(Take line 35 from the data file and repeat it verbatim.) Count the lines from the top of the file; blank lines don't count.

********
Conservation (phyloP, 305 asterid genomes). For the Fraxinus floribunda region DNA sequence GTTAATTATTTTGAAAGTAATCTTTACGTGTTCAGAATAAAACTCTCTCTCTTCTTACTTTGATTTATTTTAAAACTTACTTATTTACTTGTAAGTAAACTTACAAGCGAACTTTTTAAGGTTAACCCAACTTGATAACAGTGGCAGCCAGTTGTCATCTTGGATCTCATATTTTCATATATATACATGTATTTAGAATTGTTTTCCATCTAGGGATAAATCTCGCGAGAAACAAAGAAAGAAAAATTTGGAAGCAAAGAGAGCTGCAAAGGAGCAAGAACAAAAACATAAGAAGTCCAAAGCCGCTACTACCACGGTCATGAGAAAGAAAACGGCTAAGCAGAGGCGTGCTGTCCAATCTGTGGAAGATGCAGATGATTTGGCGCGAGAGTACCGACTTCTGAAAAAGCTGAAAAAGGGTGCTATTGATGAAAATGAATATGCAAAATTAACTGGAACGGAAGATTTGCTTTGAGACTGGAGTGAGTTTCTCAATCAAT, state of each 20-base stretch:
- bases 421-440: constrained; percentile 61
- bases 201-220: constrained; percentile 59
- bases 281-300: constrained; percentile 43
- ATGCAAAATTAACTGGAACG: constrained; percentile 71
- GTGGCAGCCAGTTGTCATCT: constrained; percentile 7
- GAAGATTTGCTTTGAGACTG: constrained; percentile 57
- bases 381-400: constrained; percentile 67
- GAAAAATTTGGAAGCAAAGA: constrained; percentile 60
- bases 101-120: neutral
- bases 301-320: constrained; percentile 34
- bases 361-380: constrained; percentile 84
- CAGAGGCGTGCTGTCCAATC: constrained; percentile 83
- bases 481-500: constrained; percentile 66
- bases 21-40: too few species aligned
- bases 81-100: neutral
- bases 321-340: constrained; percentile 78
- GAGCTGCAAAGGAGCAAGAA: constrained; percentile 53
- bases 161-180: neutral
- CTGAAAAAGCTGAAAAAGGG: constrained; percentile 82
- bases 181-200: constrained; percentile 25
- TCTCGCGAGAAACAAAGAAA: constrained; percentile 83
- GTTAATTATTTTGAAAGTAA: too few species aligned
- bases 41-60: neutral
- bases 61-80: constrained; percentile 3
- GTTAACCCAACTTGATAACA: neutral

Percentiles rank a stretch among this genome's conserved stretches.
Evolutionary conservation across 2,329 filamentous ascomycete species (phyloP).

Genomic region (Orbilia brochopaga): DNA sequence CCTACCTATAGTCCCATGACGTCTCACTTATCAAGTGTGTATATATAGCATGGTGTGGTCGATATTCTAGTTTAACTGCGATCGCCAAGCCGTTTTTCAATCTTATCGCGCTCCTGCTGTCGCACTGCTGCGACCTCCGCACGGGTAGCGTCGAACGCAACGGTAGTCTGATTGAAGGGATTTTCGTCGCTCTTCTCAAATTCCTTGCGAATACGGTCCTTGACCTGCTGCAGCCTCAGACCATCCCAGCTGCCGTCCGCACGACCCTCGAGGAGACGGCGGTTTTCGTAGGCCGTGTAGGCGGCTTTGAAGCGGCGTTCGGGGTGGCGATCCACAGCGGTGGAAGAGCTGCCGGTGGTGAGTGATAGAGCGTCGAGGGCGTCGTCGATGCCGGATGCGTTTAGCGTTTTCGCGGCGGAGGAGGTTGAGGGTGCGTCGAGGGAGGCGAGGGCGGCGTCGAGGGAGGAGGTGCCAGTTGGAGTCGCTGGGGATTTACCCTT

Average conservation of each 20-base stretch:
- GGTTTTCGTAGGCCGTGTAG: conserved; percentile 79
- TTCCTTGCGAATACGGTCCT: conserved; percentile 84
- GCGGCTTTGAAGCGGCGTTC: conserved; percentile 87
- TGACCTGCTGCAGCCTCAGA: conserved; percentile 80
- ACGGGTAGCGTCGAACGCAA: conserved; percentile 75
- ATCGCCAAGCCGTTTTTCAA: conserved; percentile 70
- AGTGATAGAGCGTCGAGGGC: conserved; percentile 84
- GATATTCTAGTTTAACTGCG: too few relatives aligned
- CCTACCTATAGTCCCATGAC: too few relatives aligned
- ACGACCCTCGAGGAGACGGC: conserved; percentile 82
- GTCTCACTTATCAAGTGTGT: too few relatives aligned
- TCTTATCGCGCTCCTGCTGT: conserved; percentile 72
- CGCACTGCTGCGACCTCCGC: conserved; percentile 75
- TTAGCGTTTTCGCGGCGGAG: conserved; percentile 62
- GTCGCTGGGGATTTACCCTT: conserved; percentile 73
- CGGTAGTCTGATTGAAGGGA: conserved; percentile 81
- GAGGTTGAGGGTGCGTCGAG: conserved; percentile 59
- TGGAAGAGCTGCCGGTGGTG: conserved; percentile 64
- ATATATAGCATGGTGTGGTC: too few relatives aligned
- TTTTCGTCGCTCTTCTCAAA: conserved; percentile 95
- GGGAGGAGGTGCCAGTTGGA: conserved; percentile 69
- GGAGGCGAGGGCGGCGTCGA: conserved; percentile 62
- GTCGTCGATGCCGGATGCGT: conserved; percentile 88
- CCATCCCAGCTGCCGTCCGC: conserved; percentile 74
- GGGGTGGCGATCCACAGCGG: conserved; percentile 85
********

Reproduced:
- ACGGGTAGCGTCGAACGCAA: conserved; percentile 75